Contents

1 Introduction

Phage immuno-precipitation sequencing (PhIP-seq) is a high-throughput approach for characterizing antibody responses to a variety of target antigens. A typical component of PhIP-seq analyses involves identifying which peptides elicit enriched antibody responses. beer provides two approaches for identifying peptide enrichments.

The first approach is based on edgeR’s standard pipeline for identifying differential expression from read count data1 Robinson MD, McCarthy DJ and Smyth GK (2010). edgeR: a Bioconductor package for differential expression analysis of digital gene expression data. Bioinformatics 26, 139-1402 McCarthy DJ, Chen Y and Smyth GK (2012). Differential expression analysis of multifactor RNA-Seq experiments with respect to biological variation. Nucleic Acids Research 40, 4288-42973 Chen Y, Lun ATL, Smyth GK (2016). From reads to genes to pathways: differential expression analysis of RNA-Seq experiments using Rsubread and the edgeR quasi-likelihood pipeline. F1000Research 5, 1438. Though edgeR is remarkably effective at quickly identifying enriched antibody responses, it is less likely to pick up enriched peptides at the lower fold-change range.

The second approach, Bayesian Estimation in R (BEER) was developed specifically for the PhIP-seq setting and implements a Bayesian model to identify peptide enrichments as described in Chen et. al4 Chen A, Kammers K, Larman HB, Scharpf R, Ruczinski I. Detecting antibody reactivities in phage immunoprecipitation sequencing data (2022). bioRxiv. https://www.biorxiv.org/content/10.1101/2022.01.19.476926v1. Though BEER is more likely to identify enriched peptides at the lower fold-change range, it tends to take much longer to run.

Along with beer, we will use the following packages in this vignette:

library(ggplot2)
library(dplyr)

2 Installation

2.1 rjags

For Bayesian MCMC modeling, beer relies on rjags to interface Just Another Gibbs Sampler (JAGS). JAGS can be downloaded from this link. Homebrew users can install JAGS using,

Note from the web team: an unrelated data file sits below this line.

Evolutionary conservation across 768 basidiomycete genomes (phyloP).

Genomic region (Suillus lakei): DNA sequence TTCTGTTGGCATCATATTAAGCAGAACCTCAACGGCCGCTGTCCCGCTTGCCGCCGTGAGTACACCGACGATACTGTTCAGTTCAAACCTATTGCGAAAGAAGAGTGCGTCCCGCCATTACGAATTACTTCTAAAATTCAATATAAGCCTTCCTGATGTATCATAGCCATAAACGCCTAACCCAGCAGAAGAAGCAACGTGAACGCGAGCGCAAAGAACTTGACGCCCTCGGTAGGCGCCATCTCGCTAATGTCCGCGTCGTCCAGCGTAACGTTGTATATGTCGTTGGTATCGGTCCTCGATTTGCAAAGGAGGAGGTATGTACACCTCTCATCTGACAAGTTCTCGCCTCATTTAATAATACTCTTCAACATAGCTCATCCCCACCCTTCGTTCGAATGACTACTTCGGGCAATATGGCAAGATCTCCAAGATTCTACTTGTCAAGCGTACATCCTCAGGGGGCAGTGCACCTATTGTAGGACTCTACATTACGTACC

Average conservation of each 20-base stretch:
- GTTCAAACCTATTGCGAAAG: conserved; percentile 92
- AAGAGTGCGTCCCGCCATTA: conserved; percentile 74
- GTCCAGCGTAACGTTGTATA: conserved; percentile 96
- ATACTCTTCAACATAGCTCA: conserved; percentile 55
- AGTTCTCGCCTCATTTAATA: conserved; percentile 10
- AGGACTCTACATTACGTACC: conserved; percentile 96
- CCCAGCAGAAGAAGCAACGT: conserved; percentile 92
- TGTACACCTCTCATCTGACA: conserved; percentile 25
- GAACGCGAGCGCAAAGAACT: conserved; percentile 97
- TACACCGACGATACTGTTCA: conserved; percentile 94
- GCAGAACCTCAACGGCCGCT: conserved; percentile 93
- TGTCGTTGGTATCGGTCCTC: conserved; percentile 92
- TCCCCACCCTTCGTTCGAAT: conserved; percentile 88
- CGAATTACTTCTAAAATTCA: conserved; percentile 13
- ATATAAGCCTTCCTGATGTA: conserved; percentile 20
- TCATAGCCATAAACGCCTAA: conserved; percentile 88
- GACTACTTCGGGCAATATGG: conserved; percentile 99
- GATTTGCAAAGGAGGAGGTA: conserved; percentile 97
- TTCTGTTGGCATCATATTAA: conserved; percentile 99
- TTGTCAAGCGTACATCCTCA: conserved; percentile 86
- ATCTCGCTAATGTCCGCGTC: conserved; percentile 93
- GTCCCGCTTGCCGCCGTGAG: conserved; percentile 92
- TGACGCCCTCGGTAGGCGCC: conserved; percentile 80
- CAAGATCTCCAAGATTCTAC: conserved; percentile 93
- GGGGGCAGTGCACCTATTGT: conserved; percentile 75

brew install jags

For M1 Mac users using Rosetta emulation of intel, Homebrew installation of JAGS will likely work. However, we recommend installing JAGS from source for all other M1 Mac users.

Once JAGS has been installed, rjags can be installed in R via install.packages("rjags").

2.2 beer

Once rjags and PhIPData have been installed, the stable release version of beer in Bioconductor can be installed using BiocManager:

BiocManager::install("beer")

To load the package:

library(beer)

3 Simulated data

To demonstrate beer, we simulate a small toy data set of 10 samples, each with 50 peptides. Four of the ten samples were beads-only samples, and each of the six remaining samples had 5 enriched peptides. Note that since there are rather few beads-only samples, each with very few peptides, the inference is likely to be very poor.

Parameters for non-enriched peptides were derived from beads-only samples run with samples from HIV elite controllers. For the code to generate the data set, see file.path(package = "beer", "script/sim_data.R").

data_path <- system.file("extdata/sim_data.rds", package = "beer")
sim_data <- readRDS(data_path)

sim_data
#> class: PhIPData 
#> dim: 10 10 
#> metadata(8): seed a_pi ... b_c fc
#> assays(8): counts logfc ... true_b true_theta
#> rownames(10): 1 2 ... 9 10
#> rowData names(2): a_0 b_0
#> colnames(10): 1 2 ... 9 10
#> colData names(5): group n_init n true_c true_pi
#> beads-only name(4): beads

4 edgeR

Differentially enriched peptides between a particular serum sample and all beads-only samples indicate enriched antibody responses to those peptides. Thus, to identify enriched peptides, we can run the standard edgeR pipeline for differential expression.

The runEdgeR() function estimates peptide-specific dispersion parameters then tests identifies differentially expressed peptides using either the exact test proposed by Robinson and Smyth5 Robinson MD and Smyth GK. Small-sample estimation of negative binomial dispersion, with applications to SAGE data (2008). Biostatistics, 9, 321-332. https://doi.org/10.1093/biostatistics/kxm030 (default, also specified with de.method = "exactTest"), or the GLM quasi-likelihood F-test6 Lun, ATL, Chen, Y, and Smyth, GK. It’s DE-licious: a recipe for differential expression analyses of RNA-seq experiments using quasi-likelihood methods in edgeR (2016). Methods in Molecular Biology, 1418, 391–416. (specified with de.method = "glmQLFTest"). Since peptides are enriched only if average proportion of reads pulled in the serum sample is higher than the average proportion of reads pulled in a beads-only samples, two-sided p-values are converted to one-sided p-values.

edgeR log10 p-values and log2 estimated fold-changes are returned in the assays specified by assay.names.

edgeR_out <- runEdgeR(sim_data, 
                      assay.names = c(logfc = "edgeR_logfc",
                                      prob = "edgeR_logpval"))

Using BH correction to adjust for multiple testing, enriched peptides are given by the matrix,

assay(edgeR_out, "edgeR_hits") <- apply(
  assay(edgeR_out, "edgeR_logpval"), 2,